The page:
6. In Solution Explorer, set “Copy to Output Directory” property of Dev.config to “Copy if newer”.

This will make Visual Studio copy Dev.config to the build output directory (such as bin\Debug).

7. Modify your deployment script to copy Dev.config to the development environment instead of application .config.

Your script will also need to rename Dev.config after copying it to the target server to match the name of your assembly (ConsoleApplication1.exe.config in this example).

8. Repeat steps 5-7 to create .config files for each deployment environment (Test, Staging, Production).

Adding new settings to the template

When you need to add a new setting to the config file, you need to make sure that all templates are updated accordingly. For example, let’s suppose that you opened project properties, selected Settings tab and add added a new connection string for Pubs database. Settings editor modified App.config directly and it now looks like this:

<? xml version=”1.0″ encoding=”utf-8″ ?>
<configuration>
  <connectionStrings>
    <add name=ConsoleApplication1.Properties.Settings.NorthwindconnectionString=Data Source=.;Initial Catalog=Northwind;Integrated Security=TrueproviderName=System.Data.SqlClient/>
    <add name=ConsoleApplication1.Properties.Settings.PubsconnectionString=Data Source=.;Initial Catalog=Pubs;Integrated Security=TrueproviderName=System.Data.SqlClient/>
  </connectionStrings>
</configuration>

However, App.tt has not changed and still looks like it did in step 4. Pubs connection string will not appear in Dev.config and will be removed from App.config if we regenerate it from App.tt.

9. Copy Pubs connection string from App.config to App.tt and modify it like so:

<#@ template language=C##>
<#@ output extension= .config#>
<?xml version=”1.0″ encoding=”utf-8″ ?>
<configuration>
  <connectionStrings>
    <add name=”ConsoleApplication1.Properties.Settings.Northwind”
      connectionString=”<#= this.NorthwindConnectionString #>”
      providerName=”System.Data.SqlClient” />
    <add name=”ConsoleApplication1.Properties.Settings.Northwind”
      connectionString=”<#= this.PubsConnectionString #>”
      providerName=”System.Data.SqlClient” />
  </connectionStrings>
</configuration>
<#+
  string NorthwindConnectionString = “Data Source=.;Initial Catalog=Northwind;Integrated Security=True”;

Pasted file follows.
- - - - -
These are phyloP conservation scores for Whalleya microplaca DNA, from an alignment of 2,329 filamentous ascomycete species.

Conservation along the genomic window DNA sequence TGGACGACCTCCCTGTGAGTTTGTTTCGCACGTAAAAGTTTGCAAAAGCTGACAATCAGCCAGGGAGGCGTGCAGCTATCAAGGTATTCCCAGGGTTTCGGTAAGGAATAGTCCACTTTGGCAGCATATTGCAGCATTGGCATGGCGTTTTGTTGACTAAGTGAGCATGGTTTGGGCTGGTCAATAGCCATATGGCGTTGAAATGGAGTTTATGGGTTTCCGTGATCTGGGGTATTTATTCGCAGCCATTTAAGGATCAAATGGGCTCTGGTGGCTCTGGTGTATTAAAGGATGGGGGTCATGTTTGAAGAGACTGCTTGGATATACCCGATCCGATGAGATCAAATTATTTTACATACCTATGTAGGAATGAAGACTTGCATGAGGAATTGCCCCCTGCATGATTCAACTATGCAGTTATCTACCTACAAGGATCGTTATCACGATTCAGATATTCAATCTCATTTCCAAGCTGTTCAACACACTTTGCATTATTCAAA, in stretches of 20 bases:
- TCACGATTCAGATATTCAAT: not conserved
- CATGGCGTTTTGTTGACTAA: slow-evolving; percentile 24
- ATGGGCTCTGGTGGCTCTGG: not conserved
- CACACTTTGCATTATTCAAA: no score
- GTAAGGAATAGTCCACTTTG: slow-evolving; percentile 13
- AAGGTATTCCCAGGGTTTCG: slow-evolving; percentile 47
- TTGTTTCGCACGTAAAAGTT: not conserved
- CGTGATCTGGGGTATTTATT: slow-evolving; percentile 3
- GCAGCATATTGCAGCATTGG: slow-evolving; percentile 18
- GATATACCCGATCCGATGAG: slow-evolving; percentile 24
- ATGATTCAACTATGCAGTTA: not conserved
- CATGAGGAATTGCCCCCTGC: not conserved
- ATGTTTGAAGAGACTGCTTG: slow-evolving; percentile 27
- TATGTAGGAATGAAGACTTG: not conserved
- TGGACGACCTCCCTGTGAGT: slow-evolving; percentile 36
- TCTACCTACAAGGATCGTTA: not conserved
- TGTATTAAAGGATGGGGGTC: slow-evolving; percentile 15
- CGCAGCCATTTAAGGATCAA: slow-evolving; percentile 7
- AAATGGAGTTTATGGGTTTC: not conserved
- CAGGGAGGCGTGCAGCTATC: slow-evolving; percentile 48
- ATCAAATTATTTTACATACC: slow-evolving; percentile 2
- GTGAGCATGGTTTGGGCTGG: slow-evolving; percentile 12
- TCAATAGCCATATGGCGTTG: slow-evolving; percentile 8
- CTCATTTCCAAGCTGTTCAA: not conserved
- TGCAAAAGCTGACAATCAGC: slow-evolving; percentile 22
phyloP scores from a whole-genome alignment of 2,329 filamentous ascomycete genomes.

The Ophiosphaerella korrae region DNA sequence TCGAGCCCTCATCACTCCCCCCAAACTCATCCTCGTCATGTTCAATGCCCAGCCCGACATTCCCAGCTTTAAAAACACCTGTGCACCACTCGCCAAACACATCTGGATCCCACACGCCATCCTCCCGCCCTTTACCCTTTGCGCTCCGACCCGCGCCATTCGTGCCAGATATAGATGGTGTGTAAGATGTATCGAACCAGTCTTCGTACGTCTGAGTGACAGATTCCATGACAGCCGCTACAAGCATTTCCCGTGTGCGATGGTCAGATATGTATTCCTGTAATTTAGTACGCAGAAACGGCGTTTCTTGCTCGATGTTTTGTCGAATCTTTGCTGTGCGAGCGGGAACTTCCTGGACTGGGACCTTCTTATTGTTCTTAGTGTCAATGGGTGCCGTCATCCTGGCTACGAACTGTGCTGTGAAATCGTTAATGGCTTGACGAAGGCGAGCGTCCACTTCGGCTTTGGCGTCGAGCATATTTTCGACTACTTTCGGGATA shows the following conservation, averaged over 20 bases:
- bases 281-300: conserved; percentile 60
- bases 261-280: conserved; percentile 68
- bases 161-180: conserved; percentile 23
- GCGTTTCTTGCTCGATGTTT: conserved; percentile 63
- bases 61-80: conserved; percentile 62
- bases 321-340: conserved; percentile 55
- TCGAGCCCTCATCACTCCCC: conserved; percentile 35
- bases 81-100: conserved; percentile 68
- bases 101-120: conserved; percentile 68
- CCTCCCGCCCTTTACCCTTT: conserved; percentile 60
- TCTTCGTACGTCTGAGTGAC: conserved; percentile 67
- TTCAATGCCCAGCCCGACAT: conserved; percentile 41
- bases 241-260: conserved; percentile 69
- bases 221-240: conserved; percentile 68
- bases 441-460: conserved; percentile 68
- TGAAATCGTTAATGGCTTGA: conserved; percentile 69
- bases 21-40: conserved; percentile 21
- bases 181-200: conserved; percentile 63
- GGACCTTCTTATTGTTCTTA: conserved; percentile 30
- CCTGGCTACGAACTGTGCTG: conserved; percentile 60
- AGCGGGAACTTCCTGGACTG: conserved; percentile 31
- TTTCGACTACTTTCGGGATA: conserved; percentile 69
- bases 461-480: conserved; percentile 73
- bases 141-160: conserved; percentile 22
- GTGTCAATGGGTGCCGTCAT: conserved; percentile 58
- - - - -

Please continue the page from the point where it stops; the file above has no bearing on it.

string PubsConnectionString = “Data Source=.;Initial Catalog=Pubs;Integrated Security=True”;
#>

10. Override PubsConnectionString value in Dev.tt like so:

<#
    NorthwindConnectionString = “Data Source=DEV-SERVER;Initial Catalog=Northwind;Integrated Security=True”;
    PubsConnectionString = “Data Source=DEV-SERVER;Initial Catalog=Pubs;Integrated Security=True”;
#>
<#@ include file=App.tt#>

When you save Dev.tt, Visual Studio will regenerate Dev.config which will now have both Northwind and Pubs connection strings and will look like this:

<?xml version=1.0encoding=utf-8?>
<configuration>
  <connectionStrings>
    <add name=ConsoleApplication1.Properties.Settings.NorthwindconnectionString=Data Source=DEV-SERVER;Initial Catalog=Northwind;Integrated Security=TrueproviderName=System.Data.SqlClient/>
    <add name=ConsoleApplication1.Properties.Settings.NorthwindconnectionString=Data Source=DEV-SERVER;Initial Catalog=Pubs;Integrated Security=TrueproviderName=System.Data.SqlClient/>
  </connectionStrings>
</configuration>

11. Repeat steps 9-10 for each new setting you need to add to App.config.

Conclusion

T4 engine allows you to generate multiple application .config files from a single template. It encourages (but not requires) including environment-specific configuration files in the Visual Studio project and placing them in source control with the rest of the source code. For each additional .config file, it requires separate template that includes original App.tt and provides values for template parameters. When using tools that manipulate App.config (such as settings editor in Visual Studio) you need to be careful to move the additional settings generated by the tool into App.tt to avoid loosing them and make them appear in all generated .config files.

About T4

T4 (Text Template Transformation Toolkit) is a template-based code generation engine. It is available in Visual Studio 2008 and as a download in DSL and GAT toolkits for Visual Studio 2005. T4 engine allows you to use ASP.NET-like template syntax to generate C#, T-SQL, XML or any other text files.

For more information about T4, check out my previous article.

Download

T4 templates and source code used in this article are available for download here.


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Reader Comments

Thank you for this, was banging my head against a brick wall in terms of deploying Windows services, every thing with them just doesn’t fit. NowI have a template for each build config and the option to deploy and presto. it just works ! thanks again.